Pretty impressive when you consider that it wasn't particularly expected, or at a time when people were on high alert, e.g. during a sporting event.

Fewer than 200 RTs 3 hours later though - and I imagine that lots of them are from media obsessives like me, rather than royal fans (or petrolheads)

Full story here

Wednesday, August 27, 2014

Brands using Hyperlapse

Hyperlapse is Instagram's new video app, that steadies your images, making it possible to make professional-looking films in motion from an iPhone (iOS only at the moment)

Here is Instagram's video explaining it

Stabilization for Hyperlapse from Instagram from Instagram on Vimeo.

It's had great reviews - 'It's like a $15,000 video set-up in your hand' - and brands are starting to use it:

Mercedes USA


Burton Snowboards

AriZona Iced Tea

Jimmy Fallon Tonight



The Science Museum

Dr Pepper



Any more..?

Friday, August 22, 2014

Thursday, August 21, 2014

Fanta's Vine Comedy with College Humor

Many brands have commissioned Vine stars to create videos for them, but Fanta has taken this one step further with a 6 minute show on College Humor called Fanta For The Funny, which consists of lots of these one after an other, to make a sort of '100 Best Vines' show.  It's not heavily branded, but the 'Fanta orange' colour features a lot.

Have a look at the full thing below - or see some of the individual pieces on the creators' own channels, for example here, here and here.

I suspect that this looks like a total mess to anyone over the age of about 22 - it does to me - but let's give it time and see if the audience takes to it.

More info here

Wednesday, August 20, 2014

Audi's Barely Legal Pawn - Hijacking the Emmys

An amazing ad (or piece of branded content, if you want...) with stars from Breaking Bad and Veep, cunningly released just a week before The 66th Emmy Primetime Awards, which take place on Monday 25th August.  It's not hijacking per se, as Audi is the official sponsor of the event, but it's a very good move, and the ad has actually been placed on the Emmy YouTube channel.

Don't forget that Audi also did this film with two 'Spocks' last year

Monday, August 18, 2014

Amazon's Local Register

A competitor to Square, iZettle and more, but with the reassurance that Amazon's size brings.

I wonder why it took them so long

(US only at the moment)

Full story here

Wednesday, August 06, 2014

Push For Pizza - 'Yo for Pizza'

Push for Pizza is one example (I expect there are many) of the influence of Yo.

Yo is an app that only lets you do one thing - send a message that says 'Yo' to a friend.  Nothing else.  As such, the interface is extremely basic and easy to use (but all you can do is send a message that says 'Yo').

Push for Pizza lets you order a pizza to be sent to you.  It's not quite as simple as Yo, in that you need to set up card payment details, address, and so on, and also you get two options (Plain or Pepperoni), but essentially, you press a button for pizza.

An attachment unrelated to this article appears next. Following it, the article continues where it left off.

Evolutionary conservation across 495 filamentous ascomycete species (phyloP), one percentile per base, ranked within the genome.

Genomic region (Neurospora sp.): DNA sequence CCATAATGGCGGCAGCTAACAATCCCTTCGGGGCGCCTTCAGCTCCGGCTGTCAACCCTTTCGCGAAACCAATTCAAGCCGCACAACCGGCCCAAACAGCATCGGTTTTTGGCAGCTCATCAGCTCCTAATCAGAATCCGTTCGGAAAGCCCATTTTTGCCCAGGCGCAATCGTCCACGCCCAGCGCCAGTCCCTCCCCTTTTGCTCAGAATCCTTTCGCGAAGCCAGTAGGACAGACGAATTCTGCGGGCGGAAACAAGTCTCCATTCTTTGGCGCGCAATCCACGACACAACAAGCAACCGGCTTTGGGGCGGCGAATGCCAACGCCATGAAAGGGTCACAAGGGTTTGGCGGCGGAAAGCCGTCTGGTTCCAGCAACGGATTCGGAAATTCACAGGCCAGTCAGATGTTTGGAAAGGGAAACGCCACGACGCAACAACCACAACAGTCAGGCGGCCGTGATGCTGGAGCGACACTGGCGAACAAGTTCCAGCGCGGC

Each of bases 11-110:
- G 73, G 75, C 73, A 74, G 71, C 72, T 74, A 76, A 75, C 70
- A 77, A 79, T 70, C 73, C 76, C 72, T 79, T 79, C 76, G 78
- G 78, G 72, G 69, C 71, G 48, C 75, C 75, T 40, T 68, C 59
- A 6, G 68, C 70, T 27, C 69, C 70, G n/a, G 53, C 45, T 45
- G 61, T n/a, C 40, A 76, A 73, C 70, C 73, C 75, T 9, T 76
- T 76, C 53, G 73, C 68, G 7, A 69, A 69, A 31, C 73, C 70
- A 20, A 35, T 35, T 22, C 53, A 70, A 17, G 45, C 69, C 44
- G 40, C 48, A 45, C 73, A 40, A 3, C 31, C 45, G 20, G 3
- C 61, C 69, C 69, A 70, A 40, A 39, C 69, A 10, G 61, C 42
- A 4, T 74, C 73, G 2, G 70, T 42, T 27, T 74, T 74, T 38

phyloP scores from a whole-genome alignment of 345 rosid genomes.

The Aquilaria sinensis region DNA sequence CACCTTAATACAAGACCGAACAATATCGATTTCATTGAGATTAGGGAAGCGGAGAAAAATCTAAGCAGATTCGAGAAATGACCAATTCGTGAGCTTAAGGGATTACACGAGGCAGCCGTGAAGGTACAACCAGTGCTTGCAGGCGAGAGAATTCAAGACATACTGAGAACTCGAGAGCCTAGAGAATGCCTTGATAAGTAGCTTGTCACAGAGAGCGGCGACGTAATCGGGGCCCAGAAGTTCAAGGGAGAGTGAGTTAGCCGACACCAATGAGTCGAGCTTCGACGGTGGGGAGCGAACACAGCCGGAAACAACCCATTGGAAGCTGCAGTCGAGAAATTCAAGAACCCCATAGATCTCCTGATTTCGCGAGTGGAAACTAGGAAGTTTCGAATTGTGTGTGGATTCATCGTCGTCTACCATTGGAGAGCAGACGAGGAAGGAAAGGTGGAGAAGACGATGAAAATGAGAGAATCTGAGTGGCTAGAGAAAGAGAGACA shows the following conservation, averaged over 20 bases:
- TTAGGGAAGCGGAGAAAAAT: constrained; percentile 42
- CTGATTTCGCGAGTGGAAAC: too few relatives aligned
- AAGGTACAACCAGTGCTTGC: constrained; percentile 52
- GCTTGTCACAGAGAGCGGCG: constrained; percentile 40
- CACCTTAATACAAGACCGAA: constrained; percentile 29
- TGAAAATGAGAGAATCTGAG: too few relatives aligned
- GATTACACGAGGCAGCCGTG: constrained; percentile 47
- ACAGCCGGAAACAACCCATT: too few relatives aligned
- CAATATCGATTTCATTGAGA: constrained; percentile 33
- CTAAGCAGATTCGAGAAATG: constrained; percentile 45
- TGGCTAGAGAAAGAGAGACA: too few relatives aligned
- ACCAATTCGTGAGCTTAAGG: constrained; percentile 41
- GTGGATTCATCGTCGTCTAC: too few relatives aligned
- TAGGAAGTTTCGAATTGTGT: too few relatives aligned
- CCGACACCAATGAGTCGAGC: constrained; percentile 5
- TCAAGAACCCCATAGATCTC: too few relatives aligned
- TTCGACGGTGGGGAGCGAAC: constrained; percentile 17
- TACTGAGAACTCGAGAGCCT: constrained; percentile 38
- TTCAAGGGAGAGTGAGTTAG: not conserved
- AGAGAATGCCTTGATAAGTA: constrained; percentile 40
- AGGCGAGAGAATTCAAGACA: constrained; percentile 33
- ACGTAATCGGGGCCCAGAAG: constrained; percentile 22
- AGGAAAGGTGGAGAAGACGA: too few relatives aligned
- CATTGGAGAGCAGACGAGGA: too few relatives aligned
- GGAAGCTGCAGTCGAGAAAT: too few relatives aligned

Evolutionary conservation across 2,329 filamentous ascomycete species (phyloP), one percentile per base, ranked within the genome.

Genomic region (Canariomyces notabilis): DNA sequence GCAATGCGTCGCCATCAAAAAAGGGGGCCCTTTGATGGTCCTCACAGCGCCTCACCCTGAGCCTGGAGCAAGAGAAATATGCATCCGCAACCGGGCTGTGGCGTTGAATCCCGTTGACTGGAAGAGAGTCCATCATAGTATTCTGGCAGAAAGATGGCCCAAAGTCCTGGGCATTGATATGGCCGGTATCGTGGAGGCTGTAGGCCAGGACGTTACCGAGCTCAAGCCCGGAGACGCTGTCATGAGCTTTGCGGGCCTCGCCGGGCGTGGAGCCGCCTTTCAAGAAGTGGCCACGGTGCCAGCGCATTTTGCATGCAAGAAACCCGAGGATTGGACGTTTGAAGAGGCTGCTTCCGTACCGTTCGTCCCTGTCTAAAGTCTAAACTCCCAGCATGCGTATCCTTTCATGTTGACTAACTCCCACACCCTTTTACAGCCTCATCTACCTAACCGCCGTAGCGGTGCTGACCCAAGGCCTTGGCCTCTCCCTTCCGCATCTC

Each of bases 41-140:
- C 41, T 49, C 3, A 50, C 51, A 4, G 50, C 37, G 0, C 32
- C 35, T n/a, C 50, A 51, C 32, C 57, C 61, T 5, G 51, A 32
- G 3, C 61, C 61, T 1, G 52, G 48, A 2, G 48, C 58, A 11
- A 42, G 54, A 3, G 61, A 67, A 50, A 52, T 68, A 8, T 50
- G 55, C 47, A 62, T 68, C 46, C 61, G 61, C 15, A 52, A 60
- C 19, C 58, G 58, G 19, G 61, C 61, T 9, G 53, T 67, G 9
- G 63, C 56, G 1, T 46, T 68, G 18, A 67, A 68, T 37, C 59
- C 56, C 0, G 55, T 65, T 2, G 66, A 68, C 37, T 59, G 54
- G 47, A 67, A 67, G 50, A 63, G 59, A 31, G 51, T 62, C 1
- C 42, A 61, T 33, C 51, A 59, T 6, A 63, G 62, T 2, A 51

More details here

Yes, it's been done before, with a simple fridge magnet in Dubai:

What I think is interesting though, is this follows the trend of simplification and single purpose apps.  If you look at other pizza apps - Domino's etc - they can get quite heavy with different options, 'create your own pizza' and more.  I'm not completely sure that this is a problem that needs fixing urgently, or that people can't get around, but I suspect we'll see lots of apps going through a simplification process.

Update - See also The Pizza Button

Tuesday, August 05, 2014

Chipotle's #BurritoWatch Mystery Site of The Day Promo

Chipotle has a promotion happing in the UK where they will give away 2,000 burritos a day for the next 7 days.

Each day they will release a mystery website and the first 2,000 to get there will get a voucher (presumably in exchange for an email address).

Today's first site is given above.  You can slow down YouTube by using the 'cog' icon on the lower bar - but even so it's pretty hard!

Full details of the promo here

Day 2 - an Instagram video

Day 3

Day 4

Day 5

& then...

Day 6

Day 7

Thursday, July 31, 2014

Red Bull's #AirRace Promoted Tweet

I'm not quite sure how Red Bull has done this, but it's possibly the best use of a Twitter Card yet - the promoted tweet bleeds into the tweet above,,,

See the tweet here - sadly embedding it into Blogger doesn't show off what they've done.

The tweet clicks through to this page

Update - apparently it's made with 'unsafe' characters - see other examples here

Wednesday, July 30, 2014

Airbnb for...

Airbnb re-launched earlier this month with its new 'Belo' symbol, and the idea of 'belonging'

I think one of the reasons for this is that it can help Airbnb move away from purely accommodation  and into other parts of the sharing economy, where you can also feel you 'belong'.

The classic Airbnb model - you rent something from someone who doesn't need it at that time - is so flexible that it can apply to so many different things.

A few examples from Google Auto-complete:

Airbnb for...

boats, bikes, business travel
cats, cars, camping, commercial space
dogs, dinner parties, desks
eating, education
food, flights, freelancers
gyms, garages
jobs, jets
meeting rooms, motorcycles
office space
pets, parking, popup shops
restaurants, retail, RVs
storage, skills